According to a new report by the Canadian Diabetes Association (CDA), the number of Canadians living with diabetes has more than doubled since 2000, and will increase another 40 percent by 2025. More than ten million Canadian children and adults have diabetes or prediabetes, and almost another million are living with type 2 diabetes but have not yet been diagnosed. In light of this, the CDA is calling for government action to address gaps in the care and resources available to Canadians living with diabetes.
Key findings in the 2015 Report on Diabetes-Driving Change, include the following:
- The prevalence of diabetes, its complications, and some modifiable risk factors (e.g., overweight, obesity, and tobacco use) are disproportionately higher in Aboriginal communities.
- Support is needed to address stigma about diabetes and mental health issues among people with diabetes: 33 percent of Canadians with diabetes are hesitant to disclose their diabetes, and 33 percent of Canadians with diabetes experience anxiety as a result of their disease.
- Canadians with diabetes are not receiving the recommended level of care and timely education to prevent complications. Many of them, particularly those with lower incomes, do not have adequate insurance coverage for eye and dental care, specialist foot care, prescription medications, and supplies.
- High out-of-pocket costs and limited public plan coverage compromise the ability of Canadians to manage diabetes; some must choose between paying for food and rent or buying medications and supplies.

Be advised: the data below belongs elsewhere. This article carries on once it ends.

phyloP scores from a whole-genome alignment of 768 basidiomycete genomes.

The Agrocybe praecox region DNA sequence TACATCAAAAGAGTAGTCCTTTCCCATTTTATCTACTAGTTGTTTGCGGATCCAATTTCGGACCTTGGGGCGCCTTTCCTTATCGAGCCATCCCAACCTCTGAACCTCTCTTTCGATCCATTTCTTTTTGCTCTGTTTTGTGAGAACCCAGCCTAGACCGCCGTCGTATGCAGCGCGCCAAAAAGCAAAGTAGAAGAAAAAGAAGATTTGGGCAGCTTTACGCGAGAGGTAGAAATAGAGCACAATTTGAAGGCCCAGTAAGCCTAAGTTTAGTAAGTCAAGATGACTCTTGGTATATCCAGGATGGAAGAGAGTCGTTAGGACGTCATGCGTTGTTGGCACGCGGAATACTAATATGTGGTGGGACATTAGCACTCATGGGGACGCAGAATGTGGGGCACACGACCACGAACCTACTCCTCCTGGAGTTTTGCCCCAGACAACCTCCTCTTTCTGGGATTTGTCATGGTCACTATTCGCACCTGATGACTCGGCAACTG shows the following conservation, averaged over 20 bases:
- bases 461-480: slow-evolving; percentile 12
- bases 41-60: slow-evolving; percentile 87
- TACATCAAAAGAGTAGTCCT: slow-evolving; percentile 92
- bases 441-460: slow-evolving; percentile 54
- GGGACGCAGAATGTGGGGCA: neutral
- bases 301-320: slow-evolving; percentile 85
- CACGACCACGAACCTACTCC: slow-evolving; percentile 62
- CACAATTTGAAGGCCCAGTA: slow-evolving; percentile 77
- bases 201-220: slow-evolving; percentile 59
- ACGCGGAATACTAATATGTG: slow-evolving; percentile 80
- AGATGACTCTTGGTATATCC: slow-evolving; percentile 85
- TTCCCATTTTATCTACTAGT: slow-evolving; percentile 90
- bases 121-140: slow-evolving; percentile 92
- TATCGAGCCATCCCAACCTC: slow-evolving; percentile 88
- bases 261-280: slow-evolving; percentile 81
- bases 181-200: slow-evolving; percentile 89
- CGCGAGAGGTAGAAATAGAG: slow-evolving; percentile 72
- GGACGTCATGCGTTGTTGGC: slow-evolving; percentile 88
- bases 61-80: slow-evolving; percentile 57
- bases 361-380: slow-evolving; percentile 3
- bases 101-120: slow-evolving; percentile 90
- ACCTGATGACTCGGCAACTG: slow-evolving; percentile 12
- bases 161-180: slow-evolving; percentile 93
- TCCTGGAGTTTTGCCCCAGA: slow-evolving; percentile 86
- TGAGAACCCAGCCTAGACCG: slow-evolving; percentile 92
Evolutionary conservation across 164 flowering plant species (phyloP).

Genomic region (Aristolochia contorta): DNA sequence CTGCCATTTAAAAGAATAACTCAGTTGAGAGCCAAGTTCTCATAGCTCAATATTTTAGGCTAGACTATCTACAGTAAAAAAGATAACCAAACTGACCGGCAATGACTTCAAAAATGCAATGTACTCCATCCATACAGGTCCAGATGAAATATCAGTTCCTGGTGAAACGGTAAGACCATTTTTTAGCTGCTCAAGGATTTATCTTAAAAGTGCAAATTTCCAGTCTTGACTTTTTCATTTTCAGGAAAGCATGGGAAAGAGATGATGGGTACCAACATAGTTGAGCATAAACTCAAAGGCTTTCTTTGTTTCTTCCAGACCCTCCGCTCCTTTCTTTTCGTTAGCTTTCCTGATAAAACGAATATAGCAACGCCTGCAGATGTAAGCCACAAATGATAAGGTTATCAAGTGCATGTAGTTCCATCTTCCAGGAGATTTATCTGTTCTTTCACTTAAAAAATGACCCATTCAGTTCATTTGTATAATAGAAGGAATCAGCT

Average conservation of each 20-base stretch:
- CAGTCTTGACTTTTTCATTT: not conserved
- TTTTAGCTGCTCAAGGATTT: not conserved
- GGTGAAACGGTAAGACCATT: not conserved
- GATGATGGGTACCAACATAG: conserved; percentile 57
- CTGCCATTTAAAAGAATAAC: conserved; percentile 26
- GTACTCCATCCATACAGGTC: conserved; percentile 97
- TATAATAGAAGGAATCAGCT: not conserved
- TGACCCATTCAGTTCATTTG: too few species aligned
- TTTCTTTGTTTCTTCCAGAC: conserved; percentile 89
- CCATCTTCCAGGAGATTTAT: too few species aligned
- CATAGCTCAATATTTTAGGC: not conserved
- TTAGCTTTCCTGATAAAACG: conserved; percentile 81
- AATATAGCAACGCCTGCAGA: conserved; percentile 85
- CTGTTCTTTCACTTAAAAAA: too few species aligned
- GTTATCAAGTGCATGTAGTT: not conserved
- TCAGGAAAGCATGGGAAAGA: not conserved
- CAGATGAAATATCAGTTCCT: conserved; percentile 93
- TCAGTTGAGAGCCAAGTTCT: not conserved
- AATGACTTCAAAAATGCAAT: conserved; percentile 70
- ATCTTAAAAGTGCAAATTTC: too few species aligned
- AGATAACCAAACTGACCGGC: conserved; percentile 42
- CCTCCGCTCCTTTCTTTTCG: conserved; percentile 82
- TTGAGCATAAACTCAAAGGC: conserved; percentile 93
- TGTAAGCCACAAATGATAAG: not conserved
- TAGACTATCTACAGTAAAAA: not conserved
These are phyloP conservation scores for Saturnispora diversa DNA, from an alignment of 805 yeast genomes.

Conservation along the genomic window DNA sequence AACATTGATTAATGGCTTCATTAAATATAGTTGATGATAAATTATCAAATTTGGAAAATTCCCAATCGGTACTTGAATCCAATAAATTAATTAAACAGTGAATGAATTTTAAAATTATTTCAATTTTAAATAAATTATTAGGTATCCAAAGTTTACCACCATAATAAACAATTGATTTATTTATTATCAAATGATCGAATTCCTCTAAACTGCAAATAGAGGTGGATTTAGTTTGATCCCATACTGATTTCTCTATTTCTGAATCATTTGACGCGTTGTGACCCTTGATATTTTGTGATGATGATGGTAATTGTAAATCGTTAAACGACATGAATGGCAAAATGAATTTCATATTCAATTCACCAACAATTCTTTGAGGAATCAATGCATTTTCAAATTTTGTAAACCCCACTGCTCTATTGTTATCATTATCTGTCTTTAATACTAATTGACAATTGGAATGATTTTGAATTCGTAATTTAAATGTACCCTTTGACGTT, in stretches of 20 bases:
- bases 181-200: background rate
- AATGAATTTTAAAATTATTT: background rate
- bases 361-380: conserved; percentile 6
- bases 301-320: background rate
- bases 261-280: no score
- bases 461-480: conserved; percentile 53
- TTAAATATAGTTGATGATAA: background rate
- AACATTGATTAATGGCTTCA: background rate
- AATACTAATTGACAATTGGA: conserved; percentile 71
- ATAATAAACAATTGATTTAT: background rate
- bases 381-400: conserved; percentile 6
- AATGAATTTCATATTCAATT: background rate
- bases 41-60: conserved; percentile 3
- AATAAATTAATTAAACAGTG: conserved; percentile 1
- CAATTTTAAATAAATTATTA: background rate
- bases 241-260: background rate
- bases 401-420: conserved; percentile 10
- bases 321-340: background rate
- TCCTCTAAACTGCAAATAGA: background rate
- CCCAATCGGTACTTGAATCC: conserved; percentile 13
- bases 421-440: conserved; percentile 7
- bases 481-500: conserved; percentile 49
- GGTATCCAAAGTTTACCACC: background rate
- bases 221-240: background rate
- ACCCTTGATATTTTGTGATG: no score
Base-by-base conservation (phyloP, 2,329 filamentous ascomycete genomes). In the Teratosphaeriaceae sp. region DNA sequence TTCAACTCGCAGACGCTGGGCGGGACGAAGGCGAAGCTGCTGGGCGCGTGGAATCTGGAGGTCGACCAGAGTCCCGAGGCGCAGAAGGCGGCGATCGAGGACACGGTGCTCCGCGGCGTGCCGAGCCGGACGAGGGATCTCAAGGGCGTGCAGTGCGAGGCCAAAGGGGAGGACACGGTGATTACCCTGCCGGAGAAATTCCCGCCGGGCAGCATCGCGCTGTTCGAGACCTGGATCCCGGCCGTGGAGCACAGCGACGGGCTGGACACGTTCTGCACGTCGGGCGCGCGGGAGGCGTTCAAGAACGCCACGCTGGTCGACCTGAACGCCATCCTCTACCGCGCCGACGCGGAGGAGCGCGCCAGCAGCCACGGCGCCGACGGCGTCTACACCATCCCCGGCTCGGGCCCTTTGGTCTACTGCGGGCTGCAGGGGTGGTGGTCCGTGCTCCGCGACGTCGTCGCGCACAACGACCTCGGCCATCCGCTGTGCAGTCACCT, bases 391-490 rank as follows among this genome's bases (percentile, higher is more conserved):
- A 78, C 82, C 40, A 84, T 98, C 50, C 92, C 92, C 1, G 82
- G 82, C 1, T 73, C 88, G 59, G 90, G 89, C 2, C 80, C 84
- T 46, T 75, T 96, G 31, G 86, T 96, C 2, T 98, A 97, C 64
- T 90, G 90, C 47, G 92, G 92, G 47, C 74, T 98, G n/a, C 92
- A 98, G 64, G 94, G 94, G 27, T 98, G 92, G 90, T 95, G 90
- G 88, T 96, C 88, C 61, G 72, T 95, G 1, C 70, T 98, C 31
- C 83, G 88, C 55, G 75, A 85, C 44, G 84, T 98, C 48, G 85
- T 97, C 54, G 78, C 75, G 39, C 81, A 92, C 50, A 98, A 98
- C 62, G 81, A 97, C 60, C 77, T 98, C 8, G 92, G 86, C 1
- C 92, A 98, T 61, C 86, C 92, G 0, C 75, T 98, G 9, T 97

To address the issues in the report, the CDA has identified four areas for action and recommends government intervention to prevent amputations, reduce the number of cases of diabetes in Aboriginal communities, eliminate stigma and discrimination against people with diabetes, and improve support for children with diabetes in school. It is also forming a national Diabetes Caucus, a nonpartisan group of Members of Parliament to analyze, review, and provide recommendations for public policies to champion change at the federal level. The report will inform much of the caucus’ work in 2016.
“In the Diabetes Charter for Canada, we outlined the roles and responsibilities of all stakeholders, including people with diabetes, and established guiding principles meant to serve as a catalyst for change to ensure that people with diabetes can live to their full potential,” said CDA President and CEO Rick Blickstead. “There are gaps we need to address so people living with diabetes and those who may be at risk for type 2 diabetes can access the care and support they need to live the healthiest lives possible. The new Driving Change report provides benchmarks to measure progress in the care and support of people with diabetes going forward.”